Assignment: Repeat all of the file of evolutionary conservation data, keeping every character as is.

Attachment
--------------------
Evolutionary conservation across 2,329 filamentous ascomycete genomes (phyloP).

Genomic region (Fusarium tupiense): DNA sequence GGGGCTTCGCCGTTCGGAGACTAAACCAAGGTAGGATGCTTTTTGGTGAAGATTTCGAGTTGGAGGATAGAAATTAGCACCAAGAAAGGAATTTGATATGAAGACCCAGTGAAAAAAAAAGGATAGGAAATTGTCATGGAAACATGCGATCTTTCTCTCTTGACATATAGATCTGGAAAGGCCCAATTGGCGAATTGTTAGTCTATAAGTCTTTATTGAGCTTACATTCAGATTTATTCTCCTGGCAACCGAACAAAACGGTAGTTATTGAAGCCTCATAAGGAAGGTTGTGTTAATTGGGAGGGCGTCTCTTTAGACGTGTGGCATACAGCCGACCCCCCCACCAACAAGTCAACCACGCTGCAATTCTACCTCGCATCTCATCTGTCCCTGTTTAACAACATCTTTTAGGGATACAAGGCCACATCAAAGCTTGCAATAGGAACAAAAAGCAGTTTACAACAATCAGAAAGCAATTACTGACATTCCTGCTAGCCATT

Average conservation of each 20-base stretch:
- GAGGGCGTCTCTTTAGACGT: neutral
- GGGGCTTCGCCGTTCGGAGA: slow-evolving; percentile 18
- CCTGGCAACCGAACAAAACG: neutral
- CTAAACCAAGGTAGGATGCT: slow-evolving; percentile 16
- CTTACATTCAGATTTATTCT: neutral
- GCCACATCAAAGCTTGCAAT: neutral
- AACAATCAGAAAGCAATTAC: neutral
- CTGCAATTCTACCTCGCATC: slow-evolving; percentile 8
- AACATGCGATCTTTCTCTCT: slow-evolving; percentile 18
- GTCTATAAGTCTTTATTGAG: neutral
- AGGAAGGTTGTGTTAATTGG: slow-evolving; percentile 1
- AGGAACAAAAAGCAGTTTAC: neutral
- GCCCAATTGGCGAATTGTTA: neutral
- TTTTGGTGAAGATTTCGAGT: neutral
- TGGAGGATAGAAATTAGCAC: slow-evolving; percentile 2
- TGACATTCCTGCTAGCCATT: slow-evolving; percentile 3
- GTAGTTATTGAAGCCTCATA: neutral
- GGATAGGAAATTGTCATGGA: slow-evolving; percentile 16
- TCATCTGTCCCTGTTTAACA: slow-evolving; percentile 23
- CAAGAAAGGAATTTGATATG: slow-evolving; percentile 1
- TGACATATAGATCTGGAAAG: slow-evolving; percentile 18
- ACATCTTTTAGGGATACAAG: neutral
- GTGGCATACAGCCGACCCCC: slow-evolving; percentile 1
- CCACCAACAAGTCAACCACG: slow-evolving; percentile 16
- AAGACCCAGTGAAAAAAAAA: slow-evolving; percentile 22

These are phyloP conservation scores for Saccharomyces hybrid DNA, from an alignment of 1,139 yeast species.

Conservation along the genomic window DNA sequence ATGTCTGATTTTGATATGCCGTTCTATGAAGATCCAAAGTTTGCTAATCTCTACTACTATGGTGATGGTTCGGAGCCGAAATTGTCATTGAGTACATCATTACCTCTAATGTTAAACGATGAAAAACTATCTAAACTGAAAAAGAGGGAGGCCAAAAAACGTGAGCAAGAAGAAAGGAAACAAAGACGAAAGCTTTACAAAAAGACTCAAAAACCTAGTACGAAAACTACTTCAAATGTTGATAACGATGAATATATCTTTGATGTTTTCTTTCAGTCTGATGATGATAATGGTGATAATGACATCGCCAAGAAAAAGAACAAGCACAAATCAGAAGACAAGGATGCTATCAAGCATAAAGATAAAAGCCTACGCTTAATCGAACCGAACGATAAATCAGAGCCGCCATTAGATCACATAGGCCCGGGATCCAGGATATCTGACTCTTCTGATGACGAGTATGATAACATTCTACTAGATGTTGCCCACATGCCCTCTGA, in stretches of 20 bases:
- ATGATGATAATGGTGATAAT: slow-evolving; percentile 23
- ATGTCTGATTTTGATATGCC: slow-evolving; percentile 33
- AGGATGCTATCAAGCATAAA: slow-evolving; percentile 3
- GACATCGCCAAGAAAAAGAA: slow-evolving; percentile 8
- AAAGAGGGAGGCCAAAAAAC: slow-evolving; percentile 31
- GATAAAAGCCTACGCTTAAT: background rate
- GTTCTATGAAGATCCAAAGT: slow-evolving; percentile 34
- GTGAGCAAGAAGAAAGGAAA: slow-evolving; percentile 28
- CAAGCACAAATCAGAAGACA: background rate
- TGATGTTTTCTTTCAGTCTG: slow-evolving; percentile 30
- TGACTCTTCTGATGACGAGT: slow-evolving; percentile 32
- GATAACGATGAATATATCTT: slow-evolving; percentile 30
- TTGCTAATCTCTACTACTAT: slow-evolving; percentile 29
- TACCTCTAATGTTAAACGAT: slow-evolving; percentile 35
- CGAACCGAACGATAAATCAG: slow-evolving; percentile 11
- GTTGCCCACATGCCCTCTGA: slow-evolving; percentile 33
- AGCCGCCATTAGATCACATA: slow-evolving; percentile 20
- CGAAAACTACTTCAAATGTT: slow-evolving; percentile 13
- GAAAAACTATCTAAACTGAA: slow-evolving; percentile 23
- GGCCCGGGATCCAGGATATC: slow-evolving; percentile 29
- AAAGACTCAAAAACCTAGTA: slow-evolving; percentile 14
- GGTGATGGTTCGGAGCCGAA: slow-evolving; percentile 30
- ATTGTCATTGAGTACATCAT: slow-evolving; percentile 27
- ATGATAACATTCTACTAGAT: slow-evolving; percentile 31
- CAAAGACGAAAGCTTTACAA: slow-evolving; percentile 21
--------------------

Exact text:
Evolutionary conservation across 2,329 filamentous ascomycete genomes (phyloP).

Genomic region (Fusarium tupiense): DNA sequence GGGGCTTCGCCGTTCGGAGACTAAACCAAGGTAGGATGCTTTTTGGTGAAGATTTCGAGTTGGAGGATAGAAATTAGCACCAAGAAAGGAATTTGATATGAAGACCCAGTGAAAAAAAAAGGATAGGAAATTGTCATGGAAACATGCGATCTTTCTCTCTTGACATATAGATCTGGAAAGGCCCAATTGGCGAATTGTTAGTCTATAAGTCTTTATTGAGCTTACATTCAGATTTATTCTCCTGGCAACCGAACAAAACGGTAGTTATTGAAGCCTCATAAGGAAGGTTGTGTTAATTGGGAGGGCGTCTCTTTAGACGTGTGGCATACAGCCGACCCCCCCACCAACAAGTCAACCACGCTGCAATTCTACCTCGCATCTCATCTGTCCCTGTTTAACAACATCTTTTAGGGATACAAGGCCACATCAAAGCTTGCAATAGGAACAAAAAGCAGTTTACAACAATCAGAAAGCAATTACTGACATTCCTGCTAGCCATT

Average conservation of each 20-base stretch:
- GAGGGCGTCTCTTTAGACGT: neutral
- GGGGCTTCGCCGTTCGGAGA: slow-evolving; percentile 18
- CCTGGCAACCGAACAAAACG: neutral
- CTAAACCAAGGTAGGATGCT: slow-evolving; percentile 16
- CTTACATTCAGATTTATTCT: neutral
- GCCACATCAAAGCTTGCAAT: neutral
- AACAATCAGAAAGCAATTAC: neutral
- CTGCAATTCTACCTCGCATC: slow-evolving; percentile 8
- AACATGCGATCTTTCTCTCT: slow-evolving; percentile 18
- GTCTATAAGTCTTTATTGAG: neutral
- AGGAAGGTTGTGTTAATTGG: slow-evolving; percentile 1
- AGGAACAAAAAGCAGTTTAC: neutral
- GCCCAATTGGCGAATTGTTA: neutral
- TTTTGGTGAAGATTTCGAGT: neutral
- TGGAGGATAGAAATTAGCAC: slow-evolving; percentile 2
- TGACATTCCTGCTAGCCATT: slow-evolving; percentile 3
- GTAGTTATTGAAGCCTCATA: neutral
- GGATAGGAAATTGTCATGGA: slow-evolving; percentile 16
- TCATCTGTCCCTGTTTAACA: slow-evolving; percentile 23
- CAAGAAAGGAATTTGATATG: slow-evolving; percentile 1
- TGACATATAGATCTGGAAAG: slow-evolving; percentile 18
- ACATCTTTTAGGGATACAAG: neutral
- GTGGCATACAGCCGACCCCC: slow-evolving; percentile 1
- CCACCAACAAGTCAACCACG: slow-evolving; percentile 16
- AAGACCCAGTGAAAAAAAAA: slow-evolving; percentile 22

These are phyloP conservation scores for Saccharomyces hybrid DNA, from an alignment of 1,139 yeast species.

Conservation along the genomic window DNA sequence ATGTCTGATTTTGATATGCCGTTCTATGAAGATCCAAAGTTTGCTAATCTCTACTACTATGGTGATGGTTCGGAGCCGAAATTGTCATTGAGTACATCATTACCTCTAATGTTAAACGATGAAAAACTATCTAAACTGAAAAAGAGGGAGGCCAAAAAACGTGAGCAAGAAGAAAGGAAACAAAGACGAAAGCTTTACAAAAAGACTCAAAAACCTAGTACGAAAACTACTTCAAATGTTGATAACGATGAATATATCTTTGATGTTTTCTTTCAGTCTGATGATGATAATGGTGATAATGACATCGCCAAGAAAAAGAACAAGCACAAATCAGAAGACAAGGATGCTATCAAGCATAAAGATAAAAGCCTACGCTTAATCGAACCGAACGATAAATCAGAGCCGCCATTAGATCACATAGGCCCGGGATCCAGGATATCTGACTCTTCTGATGACGAGTATGATAACATTCTACTAGATGTTGCCCACATGCCCTCTGA, in stretches of 20 bases:
- ATGATGATAATGGTGATAAT: slow-evolving; percentile 23
- ATGTCTGATTTTGATATGCC: slow-evolving; percentile 33
- AGGATGCTATCAAGCATAAA: slow-evolving; percentile 3
- GACATCGCCAAGAAAAAGAA: slow-evolving; percentile 8
- AAAGAGGGAGGCCAAAAAAC: slow-evolving; percentile 31
- GATAAAAGCCTACGCTTAAT: background rate
- GTTCTATGAAGATCCAAAGT: slow-evolving; percentile 34
- GTGAGCAAGAAGAAAGGAAA: slow-evolving; percentile 28
- CAAGCACAAATCAGAAGACA: background rate
- TGATGTTTTCTTTCAGTCTG: slow-evolving; percentile 30
- TGACTCTTCTGATGACGAGT: slow-evolving; percentile 32
- GATAACGATGAATATATCTT: slow-evolving; percentile 30
- TTGCTAATCTCTACTACTAT: slow-evolving; percentile 29
- TACCTCTAATGTTAAACGAT: slow-evolving; percentile 35
- CGAACCGAACGATAAATCAG: slow-evolving; percentile 11
- GTTGCCCACATGCCCTCTGA: slow-evolving; percentile 33
- AGCCGCCATTAGATCACATA: slow-evolving; percentile 20
- CGAAAACTACTTCAAATGTT: slow-evolving; percentile 13
- GAAAAACTATCTAAACTGAA: slow-evolving; percentile 23
- GGCCCGGGATCCAGGATATC: slow-evolving; percentile 29
- AAAGACTCAAAAACCTAGTA: slow-evolving; percentile 14
- GGTGATGGTTCGGAGCCGAA: slow-evolving; percentile 30
- ATTGTCATTGAGTACATCAT: slow-evolving; percentile 27
- ATGATAACATTCTACTAGAT: slow-evolving; percentile 31
- CAAAGACGAAAGCTTTACAA: slow-evolving; percentile 21